On September 4, Judge Rogers of the Northern District of California granted defendants’ motion to strike plaintiffs’ second renewed motion for class certification. The motion was filed by indirect purchaser plaintiffs in this lithium ion batteries antitrust litigation. The “second renewed motion,” which was in fact a third motion for class certification, cited Rule 23(c)(1)(C) as authority. Plaintiffs did not seek leave to file this third motion.
In striking the motion, the district court relied heavily upon the importance of adhering to scheduling orders. Although a second motion for class certification was accepted by the district court, the court anticipated that that motion would be the final such certification motion. “While the Court’s scheduling order was silent as to the filing of a third class certification motion, the entire case plan depended upon class certification being settled once the Court issued its decision on the second class certification motion.” “Scheduling orders, and the parties’ adherence to those orders, have special importance in multi-district litigation, as here.”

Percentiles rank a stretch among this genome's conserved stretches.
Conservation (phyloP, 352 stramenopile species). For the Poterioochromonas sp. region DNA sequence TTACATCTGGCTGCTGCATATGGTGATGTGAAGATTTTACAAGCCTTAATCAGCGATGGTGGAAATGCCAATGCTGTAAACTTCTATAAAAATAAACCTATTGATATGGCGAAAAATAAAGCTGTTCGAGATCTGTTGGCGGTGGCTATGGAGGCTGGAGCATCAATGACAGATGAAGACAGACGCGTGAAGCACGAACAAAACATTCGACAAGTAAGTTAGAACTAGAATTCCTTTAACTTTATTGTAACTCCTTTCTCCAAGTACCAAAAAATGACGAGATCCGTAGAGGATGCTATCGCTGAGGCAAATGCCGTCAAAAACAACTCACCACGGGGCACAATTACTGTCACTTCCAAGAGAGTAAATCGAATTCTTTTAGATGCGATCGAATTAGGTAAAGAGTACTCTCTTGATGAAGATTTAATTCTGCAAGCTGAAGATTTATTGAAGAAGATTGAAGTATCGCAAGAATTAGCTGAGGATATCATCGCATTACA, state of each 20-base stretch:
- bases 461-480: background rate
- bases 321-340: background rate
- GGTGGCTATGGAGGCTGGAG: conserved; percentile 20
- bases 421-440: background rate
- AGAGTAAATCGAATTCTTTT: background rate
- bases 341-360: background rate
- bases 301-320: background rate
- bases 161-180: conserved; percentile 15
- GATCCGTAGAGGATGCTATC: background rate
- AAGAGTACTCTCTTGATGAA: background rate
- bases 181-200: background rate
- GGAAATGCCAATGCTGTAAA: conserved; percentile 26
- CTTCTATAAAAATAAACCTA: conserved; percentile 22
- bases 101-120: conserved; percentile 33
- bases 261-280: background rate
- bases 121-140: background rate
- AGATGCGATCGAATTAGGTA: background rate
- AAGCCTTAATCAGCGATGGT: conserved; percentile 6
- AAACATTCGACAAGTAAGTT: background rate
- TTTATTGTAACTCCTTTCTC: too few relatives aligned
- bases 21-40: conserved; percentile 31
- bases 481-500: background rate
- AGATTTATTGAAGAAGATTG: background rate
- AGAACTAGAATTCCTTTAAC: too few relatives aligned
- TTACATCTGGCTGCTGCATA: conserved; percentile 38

Rule 23(c)(1)(C) provides that “[a]n order that grants or denies class certification may be altered or amended before final judgment.” But the district court did not allow that rule to sanction complete disregard of scheduling orders: “In the context of multi-district litigation such as this, it would set a dangerous precedent to permit filing of renewed motions for class certification (or decertification) wholly outside the court’s scheduling order and careful management of the actions, and without any request or justification for seeking leave to do so.”